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straight line from 1703 is enough for a citizen of this republic.

My father had one brother-in-law, who was a man of fortune, educa-
tion, and a poet, James A. Hillhouse. He lived more than fifty years on
a farm in New Haven, at the head of what is now Hillhouse Avenue. This
property is now worth millions, and, his two other daughters having died,
the last of her race, his only surviving daughter, still inhabits the stately
mansion, which, with its forty acres, is now in the heart of the city.
My uncle once told me, when I was a boy, that his place, Sachern's

iS95-] Xotes. ^^Q

Wood, was so called because, when the wife of its owner was out gather-
ing berries with an Indian squaw, they laid their babies on the grass, and
both being alike and of tender age the infants got changed, and no one
ever knew wlielher the United States Senator, who was his progenitor,
ought not to have been the Indian chief who once reigned over Sachem's
Head. He never told me what became of the disinherited infant, but
once, in my sleep, I woke up with the idea that an Indian with feathers on
his head, a blanket around him, and a sharp knife in his hand, was peer-
ing over me to take my scalp, and I have never since visited that house.

If I were a professional writer I could remind you of the country seats
of literary men ; of Pope's villa at Twickenham and Walpole's at Straw-
berry Flill ; of Fonthill Abbey, the home on which the author of Vaihck
expended a fortune of ^'2 73,000 ; and of Ferney, the home of Voltaire,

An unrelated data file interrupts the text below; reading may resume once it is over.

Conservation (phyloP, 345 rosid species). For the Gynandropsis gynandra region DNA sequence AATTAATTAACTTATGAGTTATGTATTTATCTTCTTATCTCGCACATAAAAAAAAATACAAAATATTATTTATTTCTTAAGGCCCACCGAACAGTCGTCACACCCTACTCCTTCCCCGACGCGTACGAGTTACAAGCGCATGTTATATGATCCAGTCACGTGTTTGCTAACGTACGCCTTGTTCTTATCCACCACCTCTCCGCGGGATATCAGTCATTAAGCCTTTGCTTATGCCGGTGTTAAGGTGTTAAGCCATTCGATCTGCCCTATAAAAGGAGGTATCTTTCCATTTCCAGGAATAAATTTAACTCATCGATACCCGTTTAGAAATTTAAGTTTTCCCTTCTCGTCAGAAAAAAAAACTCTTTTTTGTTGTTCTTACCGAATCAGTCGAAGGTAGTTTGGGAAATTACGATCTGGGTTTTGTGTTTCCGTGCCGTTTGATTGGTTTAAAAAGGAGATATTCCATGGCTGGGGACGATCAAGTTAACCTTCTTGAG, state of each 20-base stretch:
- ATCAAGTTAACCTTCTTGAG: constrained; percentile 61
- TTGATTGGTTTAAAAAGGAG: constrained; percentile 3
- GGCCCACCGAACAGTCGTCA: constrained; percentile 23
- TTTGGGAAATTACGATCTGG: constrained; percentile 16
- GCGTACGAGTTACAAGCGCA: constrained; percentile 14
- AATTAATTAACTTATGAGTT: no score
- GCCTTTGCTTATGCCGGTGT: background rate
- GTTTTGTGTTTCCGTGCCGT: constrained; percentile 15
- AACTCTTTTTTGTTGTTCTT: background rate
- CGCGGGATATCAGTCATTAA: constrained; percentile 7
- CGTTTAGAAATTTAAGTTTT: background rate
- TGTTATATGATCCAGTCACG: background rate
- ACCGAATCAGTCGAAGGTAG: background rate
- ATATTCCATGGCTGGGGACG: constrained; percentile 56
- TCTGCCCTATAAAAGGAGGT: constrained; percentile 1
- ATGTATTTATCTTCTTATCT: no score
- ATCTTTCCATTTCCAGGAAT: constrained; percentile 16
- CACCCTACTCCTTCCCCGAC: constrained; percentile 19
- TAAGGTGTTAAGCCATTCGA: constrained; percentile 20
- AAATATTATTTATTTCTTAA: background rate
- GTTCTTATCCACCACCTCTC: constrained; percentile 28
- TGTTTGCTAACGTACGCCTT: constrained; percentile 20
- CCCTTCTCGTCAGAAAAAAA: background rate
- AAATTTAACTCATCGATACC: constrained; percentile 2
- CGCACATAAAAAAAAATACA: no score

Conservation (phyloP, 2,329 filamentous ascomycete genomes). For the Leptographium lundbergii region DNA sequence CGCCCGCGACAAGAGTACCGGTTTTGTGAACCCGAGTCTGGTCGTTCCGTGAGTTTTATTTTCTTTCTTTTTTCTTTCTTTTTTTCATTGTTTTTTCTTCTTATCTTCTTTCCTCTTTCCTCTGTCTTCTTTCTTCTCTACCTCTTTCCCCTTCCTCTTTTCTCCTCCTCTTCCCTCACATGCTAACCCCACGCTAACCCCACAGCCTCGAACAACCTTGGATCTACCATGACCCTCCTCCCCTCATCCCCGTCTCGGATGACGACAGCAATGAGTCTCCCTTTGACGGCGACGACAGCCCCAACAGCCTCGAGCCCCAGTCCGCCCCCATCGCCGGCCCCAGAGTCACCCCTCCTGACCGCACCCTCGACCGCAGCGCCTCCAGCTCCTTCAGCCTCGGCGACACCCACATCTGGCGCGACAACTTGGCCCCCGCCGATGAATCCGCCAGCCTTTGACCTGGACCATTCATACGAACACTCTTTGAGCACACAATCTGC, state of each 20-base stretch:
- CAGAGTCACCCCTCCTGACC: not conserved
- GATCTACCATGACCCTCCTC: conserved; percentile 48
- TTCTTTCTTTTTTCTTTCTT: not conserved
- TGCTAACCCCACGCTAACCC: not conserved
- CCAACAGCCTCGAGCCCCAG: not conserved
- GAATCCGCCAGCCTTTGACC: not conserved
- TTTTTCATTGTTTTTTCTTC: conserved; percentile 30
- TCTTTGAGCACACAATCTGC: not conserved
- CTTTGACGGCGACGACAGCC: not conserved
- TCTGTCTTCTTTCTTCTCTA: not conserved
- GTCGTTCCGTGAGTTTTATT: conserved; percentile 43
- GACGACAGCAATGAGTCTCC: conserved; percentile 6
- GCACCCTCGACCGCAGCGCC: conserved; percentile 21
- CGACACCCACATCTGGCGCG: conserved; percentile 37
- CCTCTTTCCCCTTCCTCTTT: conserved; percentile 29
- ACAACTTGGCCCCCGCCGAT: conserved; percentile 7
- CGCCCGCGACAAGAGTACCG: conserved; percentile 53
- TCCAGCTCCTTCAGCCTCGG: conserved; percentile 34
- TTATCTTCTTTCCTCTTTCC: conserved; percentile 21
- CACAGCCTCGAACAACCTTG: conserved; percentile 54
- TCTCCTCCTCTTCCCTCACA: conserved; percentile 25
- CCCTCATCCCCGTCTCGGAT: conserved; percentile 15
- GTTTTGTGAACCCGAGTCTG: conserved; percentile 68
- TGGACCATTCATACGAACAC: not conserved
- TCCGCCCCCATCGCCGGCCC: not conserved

which many of us have visited. I could picture to you Ochre Point,
the scene of much hospitality, where my father lived for fifty years,
and which, instead of being a loss, as his friends predicted that it would
be when he bought it for $12,000, netted nearly a million to his heirs.
But as Jefferson said that no man should speak more than fifteen minutes
on any subject, I will close these remarks with a few of the lines in which
I'ickell poured forth his sorrow over the coffin of Addison :

" 01), if sometimes thy spotless form descend.
To me tliine aid, thou guardian genius, lend.
W hen rage misguides me, or when fear alarms.
When pain distresses, or when pleasure charms,
In silent whisperings purer thoughts imparl,
And turn from ill a frail and feeble heart.
Lead through the paths thy virtue trod before.
Till bliss shall join, nor death shall part us more."


Claii'.orne. — The following additional facts are furnished regarding this family,
mentioned on page 38 of this volume, by Miss E. II. Mather :

Mary Claiborne, the eldest child of Mary Herbert and Augustine Claiborne, m.
Cien. Charles Harrison (the youngest son of Benjamin Harrison, of Berkley), a
brother of Benjamin, the signer of the Declaration of Independence, and uncle of
President Wm. Henry Harrison. Their children were : I. Charles, a captain in the
army, who was killed by I-ieut. Wilson, a fellow-officer. II. Augustine, d. in
infancy. III. Benjamin Henry. IV. Mary Herbert, m. John Herbert Peterson.
V. A daughter who m. Mathew Maury Claiborne.

Ann and Richard Cocke, of Bacon's Castle, had the following : I. Richard
Herbert. II. Augustine. III. Lucy.

William Burnet Browne Claiborne, the eldest son of Herbert and Mary Burnet
Browne Claiborne, took the name of Broun by Act of Legislature, Virginia. He m.
1st Elizabeth, daughter of Wm. Claiborne, who d. without issue. He m. 2d Miss
Booth, of Gloucester Co., by whom he had : I. Herbert. II. Marcellus. III.